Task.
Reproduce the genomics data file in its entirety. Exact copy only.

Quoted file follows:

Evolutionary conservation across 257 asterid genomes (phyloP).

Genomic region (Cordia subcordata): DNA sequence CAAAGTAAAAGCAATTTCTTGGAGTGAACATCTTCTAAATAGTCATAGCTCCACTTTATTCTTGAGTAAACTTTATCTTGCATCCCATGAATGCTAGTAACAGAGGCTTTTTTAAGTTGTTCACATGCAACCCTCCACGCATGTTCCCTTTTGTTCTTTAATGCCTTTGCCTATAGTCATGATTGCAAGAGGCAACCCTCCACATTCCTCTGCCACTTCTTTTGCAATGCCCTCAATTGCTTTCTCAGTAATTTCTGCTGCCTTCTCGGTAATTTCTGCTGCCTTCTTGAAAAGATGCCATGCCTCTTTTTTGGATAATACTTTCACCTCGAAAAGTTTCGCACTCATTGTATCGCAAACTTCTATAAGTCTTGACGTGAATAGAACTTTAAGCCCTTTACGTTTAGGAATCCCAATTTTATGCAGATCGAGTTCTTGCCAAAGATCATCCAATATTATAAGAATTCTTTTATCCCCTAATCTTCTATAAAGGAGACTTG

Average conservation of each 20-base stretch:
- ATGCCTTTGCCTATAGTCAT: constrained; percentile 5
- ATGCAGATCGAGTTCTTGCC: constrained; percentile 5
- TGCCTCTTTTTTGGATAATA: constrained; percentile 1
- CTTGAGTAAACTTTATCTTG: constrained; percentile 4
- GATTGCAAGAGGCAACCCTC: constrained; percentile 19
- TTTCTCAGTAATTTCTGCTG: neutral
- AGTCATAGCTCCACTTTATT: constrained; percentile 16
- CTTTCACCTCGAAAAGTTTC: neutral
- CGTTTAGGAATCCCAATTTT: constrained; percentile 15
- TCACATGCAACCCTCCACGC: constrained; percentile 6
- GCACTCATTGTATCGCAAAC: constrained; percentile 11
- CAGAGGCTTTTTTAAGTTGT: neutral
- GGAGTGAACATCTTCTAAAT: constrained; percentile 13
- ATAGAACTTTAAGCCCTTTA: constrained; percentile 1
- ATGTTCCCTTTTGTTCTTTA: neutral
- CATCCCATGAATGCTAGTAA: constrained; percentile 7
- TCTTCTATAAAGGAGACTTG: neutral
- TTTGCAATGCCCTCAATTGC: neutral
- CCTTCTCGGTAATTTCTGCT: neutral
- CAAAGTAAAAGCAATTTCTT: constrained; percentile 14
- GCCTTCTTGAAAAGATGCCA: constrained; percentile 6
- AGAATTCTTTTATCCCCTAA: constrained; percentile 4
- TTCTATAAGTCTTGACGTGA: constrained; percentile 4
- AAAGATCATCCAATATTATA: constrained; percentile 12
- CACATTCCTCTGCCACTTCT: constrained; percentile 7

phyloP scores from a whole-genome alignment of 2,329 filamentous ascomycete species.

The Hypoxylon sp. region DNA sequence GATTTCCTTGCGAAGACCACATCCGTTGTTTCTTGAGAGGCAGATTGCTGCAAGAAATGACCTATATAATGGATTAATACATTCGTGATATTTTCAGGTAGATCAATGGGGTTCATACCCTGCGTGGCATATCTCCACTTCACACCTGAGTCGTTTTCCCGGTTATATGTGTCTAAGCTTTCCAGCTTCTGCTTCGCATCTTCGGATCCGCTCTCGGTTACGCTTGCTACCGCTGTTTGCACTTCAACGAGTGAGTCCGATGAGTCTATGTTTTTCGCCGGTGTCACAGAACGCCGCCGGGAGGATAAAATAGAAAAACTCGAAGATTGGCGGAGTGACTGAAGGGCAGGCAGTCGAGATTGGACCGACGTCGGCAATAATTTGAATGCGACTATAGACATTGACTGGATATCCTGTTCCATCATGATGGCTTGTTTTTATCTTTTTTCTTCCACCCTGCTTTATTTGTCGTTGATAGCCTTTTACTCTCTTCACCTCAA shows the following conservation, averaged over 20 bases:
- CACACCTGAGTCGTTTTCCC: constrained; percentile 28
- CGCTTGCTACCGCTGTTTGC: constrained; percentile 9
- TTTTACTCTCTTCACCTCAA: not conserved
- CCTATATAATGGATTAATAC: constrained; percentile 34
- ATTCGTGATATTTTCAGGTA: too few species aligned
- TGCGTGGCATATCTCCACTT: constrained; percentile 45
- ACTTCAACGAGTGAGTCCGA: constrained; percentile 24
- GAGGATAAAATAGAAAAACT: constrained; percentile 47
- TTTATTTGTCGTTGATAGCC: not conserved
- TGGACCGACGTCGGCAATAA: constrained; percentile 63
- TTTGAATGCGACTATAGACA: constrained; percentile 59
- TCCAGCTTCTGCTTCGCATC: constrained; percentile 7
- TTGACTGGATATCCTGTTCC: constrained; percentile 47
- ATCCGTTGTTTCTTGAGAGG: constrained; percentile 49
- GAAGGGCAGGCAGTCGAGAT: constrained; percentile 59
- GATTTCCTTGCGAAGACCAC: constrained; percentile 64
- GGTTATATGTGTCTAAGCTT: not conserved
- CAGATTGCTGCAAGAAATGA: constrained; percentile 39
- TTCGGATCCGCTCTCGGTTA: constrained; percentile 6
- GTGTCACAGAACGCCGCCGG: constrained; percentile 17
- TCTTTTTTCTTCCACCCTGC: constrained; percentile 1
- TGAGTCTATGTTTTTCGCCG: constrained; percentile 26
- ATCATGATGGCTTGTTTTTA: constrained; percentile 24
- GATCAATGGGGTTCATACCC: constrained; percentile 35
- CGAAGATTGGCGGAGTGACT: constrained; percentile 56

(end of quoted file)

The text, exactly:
Evolutionary conservation across 257 asterid genomes (phyloP).

Genomic region (Cordia subcordata): DNA sequence CAAAGTAAAAGCAATTTCTTGGAGTGAACATCTTCTAAATAGTCATAGCTCCACTTTATTCTTGAGTAAACTTTATCTTGCATCCCATGAATGCTAGTAACAGAGGCTTTTTTAAGTTGTTCACATGCAACCCTCCACGCATGTTCCCTTTTGTTCTTTAATGCCTTTGCCTATAGTCATGATTGCAAGAGGCAACCCTCCACATTCCTCTGCCACTTCTTTTGCAATGCCCTCAATTGCTTTCTCAGTAATTTCTGCTGCCTTCTCGGTAATTTCTGCTGCCTTCTTGAAAAGATGCCATGCCTCTTTTTTGGATAATACTTTCACCTCGAAAAGTTTCGCACTCATTGTATCGCAAACTTCTATAAGTCTTGACGTGAATAGAACTTTAAGCCCTTTACGTTTAGGAATCCCAATTTTATGCAGATCGAGTTCTTGCCAAAGATCATCCAATATTATAAGAATTCTTTTATCCCCTAATCTTCTATAAAGGAGACTTG

Average conservation of each 20-base stretch:
- ATGCCTTTGCCTATAGTCAT: constrained; percentile 5
- ATGCAGATCGAGTTCTTGCC: constrained; percentile 5
- TGCCTCTTTTTTGGATAATA: constrained; percentile 1
- CTTGAGTAAACTTTATCTTG: constrained; percentile 4
- GATTGCAAGAGGCAACCCTC: constrained; percentile 19
- TTTCTCAGTAATTTCTGCTG: neutral
- AGTCATAGCTCCACTTTATT: constrained; percentile 16
- CTTTCACCTCGAAAAGTTTC: neutral
- CGTTTAGGAATCCCAATTTT: constrained; percentile 15
- TCACATGCAACCCTCCACGC: constrained; percentile 6
- GCACTCATTGTATCGCAAAC: constrained; percentile 11
- CAGAGGCTTTTTTAAGTTGT: neutral
- GGAGTGAACATCTTCTAAAT: constrained; percentile 13
- ATAGAACTTTAAGCCCTTTA: constrained; percentile 1
- ATGTTCCCTTTTGTTCTTTA: neutral
- CATCCCATGAATGCTAGTAA: constrained; percentile 7
- TCTTCTATAAAGGAGACTTG: neutral
- TTTGCAATGCCCTCAATTGC: neutral
- CCTTCTCGGTAATTTCTGCT: neutral
- CAAAGTAAAAGCAATTTCTT: constrained; percentile 14
- GCCTTCTTGAAAAGATGCCA: constrained; percentile 6
- AGAATTCTTTTATCCCCTAA: constrained; percentile 4
- TTCTATAAGTCTTGACGTGA: constrained; percentile 4
- AAAGATCATCCAATATTATA: constrained; percentile 12
- CACATTCCTCTGCCACTTCT: constrained; percentile 7

phyloP scores from a whole-genome alignment of 2,329 filamentous ascomycete species.

The Hypoxylon sp. region DNA sequence GATTTCCTTGCGAAGACCACATCCGTTGTTTCTTGAGAGGCAGATTGCTGCAAGAAATGACCTATATAATGGATTAATACATTCGTGATATTTTCAGGTAGATCAATGGGGTTCATACCCTGCGTGGCATATCTCCACTTCACACCTGAGTCGTTTTCCCGGTTATATGTGTCTAAGCTTTCCAGCTTCTGCTTCGCATCTTCGGATCCGCTCTCGGTTACGCTTGCTACCGCTGTTTGCACTTCAACGAGTGAGTCCGATGAGTCTATGTTTTTCGCCGGTGTCACAGAACGCCGCCGGGAGGATAAAATAGAAAAACTCGAAGATTGGCGGAGTGACTGAAGGGCAGGCAGTCGAGATTGGACCGACGTCGGCAATAATTTGAATGCGACTATAGACATTGACTGGATATCCTGTTCCATCATGATGGCTTGTTTTTATCTTTTTTCTTCCACCCTGCTTTATTTGTCGTTGATAGCCTTTTACTCTCTTCACCTCAA shows the following conservation, averaged over 20 bases:
- CACACCTGAGTCGTTTTCCC: constrained; percentile 28
- CGCTTGCTACCGCTGTTTGC: constrained; percentile 9
- TTTTACTCTCTTCACCTCAA: not conserved
- CCTATATAATGGATTAATAC: constrained; percentile 34
- ATTCGTGATATTTTCAGGTA: too few species aligned
- TGCGTGGCATATCTCCACTT: constrained; percentile 45
- ACTTCAACGAGTGAGTCCGA: constrained; percentile 24
- GAGGATAAAATAGAAAAACT: constrained; percentile 47
- TTTATTTGTCGTTGATAGCC: not conserved
- TGGACCGACGTCGGCAATAA: constrained; percentile 63
- TTTGAATGCGACTATAGACA: constrained; percentile 59
- TCCAGCTTCTGCTTCGCATC: constrained; percentile 7
- TTGACTGGATATCCTGTTCC: constrained; percentile 47
- ATCCGTTGTTTCTTGAGAGG: constrained; percentile 49
- GAAGGGCAGGCAGTCGAGAT: constrained; percentile 59
- GATTTCCTTGCGAAGACCAC: constrained; percentile 64
- GGTTATATGTGTCTAAGCTT: not conserved
- CAGATTGCTGCAAGAAATGA: constrained; percentile 39
- TTCGGATCCGCTCTCGGTTA: constrained; percentile 6
- GTGTCACAGAACGCCGCCGG: constrained; percentile 17
- TCTTTTTTCTTCCACCCTGC: constrained; percentile 1
- TGAGTCTATGTTTTTCGCCG: constrained; percentile 26
- ATCATGATGGCTTGTTTTTA: constrained; percentile 24
- GATCAATGGGGTTCATACCC: constrained; percentile 35
- CGAAGATTGGCGGAGTGACT: constrained; percentile 56